Stanford distinguished speaker calls on higher ed to renew its mission

Graduate School of Education Professor Anthony Lising Antonio moderated a discussion with Nancy  Cantor, chancellor of Rutgers University-Newark. (Photo credit: John C. Liau)
Anthony Lising Antonio, associate professor of education at Stanford, left,  moderated a discussion with Nancy  Cantor, chancellor of Rutgers University-Newark. (Photo credit: John C. Liau)

Higher education leader NANCY CANTOR spoke May 29 on Stanford’s campus, urging that both public and private colleges and universities engage with their communities in meaningful ways.

Cantor, who received a doctorate in psychology from Stanford in 1978, currently serves as the chancellor of Rutgers University-Newark. She asserted that today’s faculty and administrators in higher education must “work with publics, for public purposes, in public.”

Her lecture, “The Looking Glass University: Listening to Strangers and Tending to Democracy,” was the 10th annual Anne and Loren Kieve Distinguished Speaker Series, hosted by the Center for Comparative Studies in Race and Ethnicity.

Cantor’s talk in Paul Brest Hall was followed by an open discussion with members of the Stanford community. The segment was moderated by ANTHONY LISING ANTONIO, associate professor of education and associate director of the Stanford Institute for Higher Education Research.

Cantor took aim at the longstanding notion of colleges and universities as “ivory towers,” arguing that they should instead step up as “anchor institutions” that collaborate with private and public enterprises and organizations to strengthen the immediate economy as well as the social mobility of local residents of all ethnicities and economic backgrounds.

Cantor said, “Not only do we have to learn how to listen and to partner, but we also must support and reward this collaborative, long-term work, the success of which may be hard to monetize and evaluate. Yet, that is what it will take to change the map of inequality and opportunity.”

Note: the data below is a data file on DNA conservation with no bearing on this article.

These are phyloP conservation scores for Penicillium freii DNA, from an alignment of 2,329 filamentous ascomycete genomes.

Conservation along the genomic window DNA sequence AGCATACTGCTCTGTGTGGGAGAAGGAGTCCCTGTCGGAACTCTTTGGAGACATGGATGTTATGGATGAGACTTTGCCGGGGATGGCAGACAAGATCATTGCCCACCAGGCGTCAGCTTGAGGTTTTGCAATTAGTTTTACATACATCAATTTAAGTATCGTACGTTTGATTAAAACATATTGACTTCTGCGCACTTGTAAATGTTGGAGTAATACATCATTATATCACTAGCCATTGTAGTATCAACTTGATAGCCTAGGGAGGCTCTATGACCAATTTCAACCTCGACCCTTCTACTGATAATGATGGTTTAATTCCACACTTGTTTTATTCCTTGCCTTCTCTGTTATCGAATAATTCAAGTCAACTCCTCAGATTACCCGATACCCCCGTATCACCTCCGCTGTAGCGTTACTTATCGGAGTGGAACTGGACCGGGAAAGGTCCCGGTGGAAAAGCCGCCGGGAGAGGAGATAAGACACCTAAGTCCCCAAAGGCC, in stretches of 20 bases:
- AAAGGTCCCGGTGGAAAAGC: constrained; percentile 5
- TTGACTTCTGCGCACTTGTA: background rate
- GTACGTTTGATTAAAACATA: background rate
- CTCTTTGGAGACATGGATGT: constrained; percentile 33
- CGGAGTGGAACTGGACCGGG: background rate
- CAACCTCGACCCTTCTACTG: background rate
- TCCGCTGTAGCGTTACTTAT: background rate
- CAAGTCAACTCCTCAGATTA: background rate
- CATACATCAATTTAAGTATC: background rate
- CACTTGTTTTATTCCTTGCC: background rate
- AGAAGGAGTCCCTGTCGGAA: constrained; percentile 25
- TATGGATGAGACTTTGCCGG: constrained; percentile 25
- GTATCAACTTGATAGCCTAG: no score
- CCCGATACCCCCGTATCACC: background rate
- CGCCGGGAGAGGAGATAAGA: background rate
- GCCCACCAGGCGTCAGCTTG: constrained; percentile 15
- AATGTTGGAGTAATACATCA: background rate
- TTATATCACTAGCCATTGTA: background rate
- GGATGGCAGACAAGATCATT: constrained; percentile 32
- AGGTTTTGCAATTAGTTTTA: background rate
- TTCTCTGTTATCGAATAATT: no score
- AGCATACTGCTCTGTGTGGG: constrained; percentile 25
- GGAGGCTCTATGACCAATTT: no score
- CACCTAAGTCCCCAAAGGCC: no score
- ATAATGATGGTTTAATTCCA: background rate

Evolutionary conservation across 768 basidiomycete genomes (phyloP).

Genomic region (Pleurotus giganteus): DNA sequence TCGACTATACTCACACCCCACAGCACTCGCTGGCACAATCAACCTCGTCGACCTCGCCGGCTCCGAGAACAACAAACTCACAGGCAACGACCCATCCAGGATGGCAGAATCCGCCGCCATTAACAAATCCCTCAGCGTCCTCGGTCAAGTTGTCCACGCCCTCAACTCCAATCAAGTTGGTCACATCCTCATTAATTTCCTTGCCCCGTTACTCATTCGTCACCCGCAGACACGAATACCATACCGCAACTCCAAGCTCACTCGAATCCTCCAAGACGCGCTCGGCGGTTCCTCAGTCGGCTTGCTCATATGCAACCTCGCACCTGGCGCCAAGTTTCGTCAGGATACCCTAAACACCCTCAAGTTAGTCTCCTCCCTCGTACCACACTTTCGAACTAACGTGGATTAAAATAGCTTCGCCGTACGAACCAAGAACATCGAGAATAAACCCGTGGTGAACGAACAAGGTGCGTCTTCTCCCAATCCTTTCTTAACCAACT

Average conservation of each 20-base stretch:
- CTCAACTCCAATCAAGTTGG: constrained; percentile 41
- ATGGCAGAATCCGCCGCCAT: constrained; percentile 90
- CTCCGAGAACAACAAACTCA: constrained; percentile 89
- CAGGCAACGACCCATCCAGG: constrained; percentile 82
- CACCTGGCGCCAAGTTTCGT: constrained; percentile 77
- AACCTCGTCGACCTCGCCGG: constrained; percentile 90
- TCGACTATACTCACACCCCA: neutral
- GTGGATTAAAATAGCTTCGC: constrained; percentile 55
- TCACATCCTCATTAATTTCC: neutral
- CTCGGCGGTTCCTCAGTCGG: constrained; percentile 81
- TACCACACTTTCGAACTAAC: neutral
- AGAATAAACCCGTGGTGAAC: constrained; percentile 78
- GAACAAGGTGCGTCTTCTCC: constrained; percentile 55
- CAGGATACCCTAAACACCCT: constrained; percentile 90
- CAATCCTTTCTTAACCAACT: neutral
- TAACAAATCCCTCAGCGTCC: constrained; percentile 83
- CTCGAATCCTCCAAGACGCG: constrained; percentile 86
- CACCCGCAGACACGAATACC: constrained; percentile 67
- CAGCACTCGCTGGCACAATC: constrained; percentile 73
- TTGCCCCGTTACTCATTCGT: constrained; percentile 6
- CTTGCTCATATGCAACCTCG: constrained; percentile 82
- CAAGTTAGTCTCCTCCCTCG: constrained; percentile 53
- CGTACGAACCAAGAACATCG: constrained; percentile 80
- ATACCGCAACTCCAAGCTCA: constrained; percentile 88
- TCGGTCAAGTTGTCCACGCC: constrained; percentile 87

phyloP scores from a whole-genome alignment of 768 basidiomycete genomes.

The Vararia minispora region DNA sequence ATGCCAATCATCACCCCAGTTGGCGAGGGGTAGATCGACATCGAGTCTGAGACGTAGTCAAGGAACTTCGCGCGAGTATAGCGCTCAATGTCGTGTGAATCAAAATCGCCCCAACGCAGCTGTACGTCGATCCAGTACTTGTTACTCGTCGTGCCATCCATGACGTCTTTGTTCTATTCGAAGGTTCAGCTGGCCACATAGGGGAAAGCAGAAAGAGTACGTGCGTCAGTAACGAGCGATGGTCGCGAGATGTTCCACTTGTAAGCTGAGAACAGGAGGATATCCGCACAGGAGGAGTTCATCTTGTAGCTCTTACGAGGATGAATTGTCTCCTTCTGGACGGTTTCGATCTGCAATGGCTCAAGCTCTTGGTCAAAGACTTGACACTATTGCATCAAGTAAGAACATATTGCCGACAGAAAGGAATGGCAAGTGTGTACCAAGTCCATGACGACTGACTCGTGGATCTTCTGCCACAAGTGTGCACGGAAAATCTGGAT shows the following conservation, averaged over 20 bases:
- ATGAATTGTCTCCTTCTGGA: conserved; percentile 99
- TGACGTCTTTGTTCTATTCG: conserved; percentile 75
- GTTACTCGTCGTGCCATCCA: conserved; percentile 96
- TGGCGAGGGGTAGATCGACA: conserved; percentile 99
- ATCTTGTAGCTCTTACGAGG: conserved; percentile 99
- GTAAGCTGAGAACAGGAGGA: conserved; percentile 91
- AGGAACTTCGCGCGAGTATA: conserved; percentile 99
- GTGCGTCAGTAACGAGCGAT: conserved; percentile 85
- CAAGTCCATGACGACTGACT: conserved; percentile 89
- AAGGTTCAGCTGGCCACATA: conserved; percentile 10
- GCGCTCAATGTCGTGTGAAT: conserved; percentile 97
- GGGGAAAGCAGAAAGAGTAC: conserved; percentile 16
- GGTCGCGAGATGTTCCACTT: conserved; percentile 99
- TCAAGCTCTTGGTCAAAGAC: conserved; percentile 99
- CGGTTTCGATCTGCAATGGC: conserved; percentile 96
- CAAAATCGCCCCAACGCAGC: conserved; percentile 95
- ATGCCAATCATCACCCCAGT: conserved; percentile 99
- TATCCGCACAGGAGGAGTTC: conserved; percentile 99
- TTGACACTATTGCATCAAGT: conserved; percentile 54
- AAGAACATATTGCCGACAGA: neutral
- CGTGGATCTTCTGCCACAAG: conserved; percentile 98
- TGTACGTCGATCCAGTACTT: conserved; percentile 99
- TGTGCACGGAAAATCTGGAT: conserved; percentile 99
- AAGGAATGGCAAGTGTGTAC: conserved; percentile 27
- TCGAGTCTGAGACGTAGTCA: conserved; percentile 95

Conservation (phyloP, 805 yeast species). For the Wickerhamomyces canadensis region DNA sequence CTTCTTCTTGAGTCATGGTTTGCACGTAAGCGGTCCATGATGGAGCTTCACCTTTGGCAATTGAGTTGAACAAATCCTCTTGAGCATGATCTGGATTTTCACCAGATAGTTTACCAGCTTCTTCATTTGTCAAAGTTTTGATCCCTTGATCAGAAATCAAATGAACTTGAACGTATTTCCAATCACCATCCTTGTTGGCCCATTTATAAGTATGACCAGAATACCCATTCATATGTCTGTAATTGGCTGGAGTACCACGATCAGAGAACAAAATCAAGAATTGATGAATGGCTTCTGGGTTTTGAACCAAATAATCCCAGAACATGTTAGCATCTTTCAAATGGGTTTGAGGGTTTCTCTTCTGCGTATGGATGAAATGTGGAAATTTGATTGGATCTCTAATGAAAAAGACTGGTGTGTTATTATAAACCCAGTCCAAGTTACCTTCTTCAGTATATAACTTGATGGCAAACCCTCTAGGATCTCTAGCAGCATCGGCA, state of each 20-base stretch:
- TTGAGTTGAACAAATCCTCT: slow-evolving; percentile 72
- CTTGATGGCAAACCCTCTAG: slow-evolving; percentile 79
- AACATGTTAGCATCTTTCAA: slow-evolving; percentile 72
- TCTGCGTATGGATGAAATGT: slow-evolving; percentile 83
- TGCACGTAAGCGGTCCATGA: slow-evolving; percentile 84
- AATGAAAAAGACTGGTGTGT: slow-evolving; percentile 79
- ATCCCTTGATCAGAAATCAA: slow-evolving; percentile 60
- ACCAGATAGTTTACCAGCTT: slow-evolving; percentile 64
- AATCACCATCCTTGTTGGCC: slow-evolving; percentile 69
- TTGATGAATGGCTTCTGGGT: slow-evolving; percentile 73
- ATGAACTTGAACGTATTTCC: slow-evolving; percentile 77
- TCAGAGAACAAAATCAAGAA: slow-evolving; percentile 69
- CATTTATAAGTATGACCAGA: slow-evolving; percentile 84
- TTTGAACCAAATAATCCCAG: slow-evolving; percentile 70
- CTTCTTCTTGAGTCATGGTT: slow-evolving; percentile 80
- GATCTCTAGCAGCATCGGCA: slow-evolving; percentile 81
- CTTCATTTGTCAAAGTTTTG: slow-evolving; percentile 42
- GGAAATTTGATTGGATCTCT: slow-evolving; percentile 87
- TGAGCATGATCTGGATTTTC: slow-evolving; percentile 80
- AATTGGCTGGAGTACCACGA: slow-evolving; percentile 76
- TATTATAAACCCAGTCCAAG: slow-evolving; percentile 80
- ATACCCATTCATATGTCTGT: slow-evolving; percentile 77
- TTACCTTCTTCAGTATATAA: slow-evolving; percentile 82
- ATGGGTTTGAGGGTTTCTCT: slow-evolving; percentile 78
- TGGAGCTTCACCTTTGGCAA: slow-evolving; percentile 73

Referencing a study by CEOs for Cities, a nonprofit in Chicago, Cantor said, “Across the 51 largest metro regions in the U.S., a 1 percent increase in post-secondary attainment rates of residents would translate into $154 billion in annual aggregate income across those regions.”

Cantor underscored how “cross-sector collaborations” in Newark have strengthened local higher education graduation rates and social mobility, as well as improved Newark’s economy.

In order to create an effective and enduring collaboration, Cantor emphasized the importance of listening to those who best know the lay of the land.

Among several working examples Cantor held up was GlassRoots, a nonprofit organization with strong ties to Rutgers and a recipient of generous corporate and government grants. GlassRoots teaches the science, art and business behind glassmaking to youth as a way to revitalize Newark’s art and education scene.

Such a “barn-raising” process helps link together higher education, private enterprise and communities, she said. A well-educated and socially mobile community can better attract talented faculty, students and business opportunities.

Cantor advocated a renewed focus on the Morrill Land-Grand Act, which benefited Rutgers University and other universities across the country in the Civil War era and beyond. This legislation committed the nation to educating the children of agricultural and industrial workers, as well as linking universities to the economic situations of their states.

“We need a new Morrill era,” Cantor said.

The Kieve Lecture, supported by Stanford alum and CCSRE advisory board member Loren Kieve,’69 and his wife, Anne, invites scholars, intellectuals and artists to campus to address critical issues involving race and ethnicity. Recent speakers include National Book Award winner and writer MAXINE HONG KINGSTON and Pulitzer Prize-winning author JUNOT DIAZ.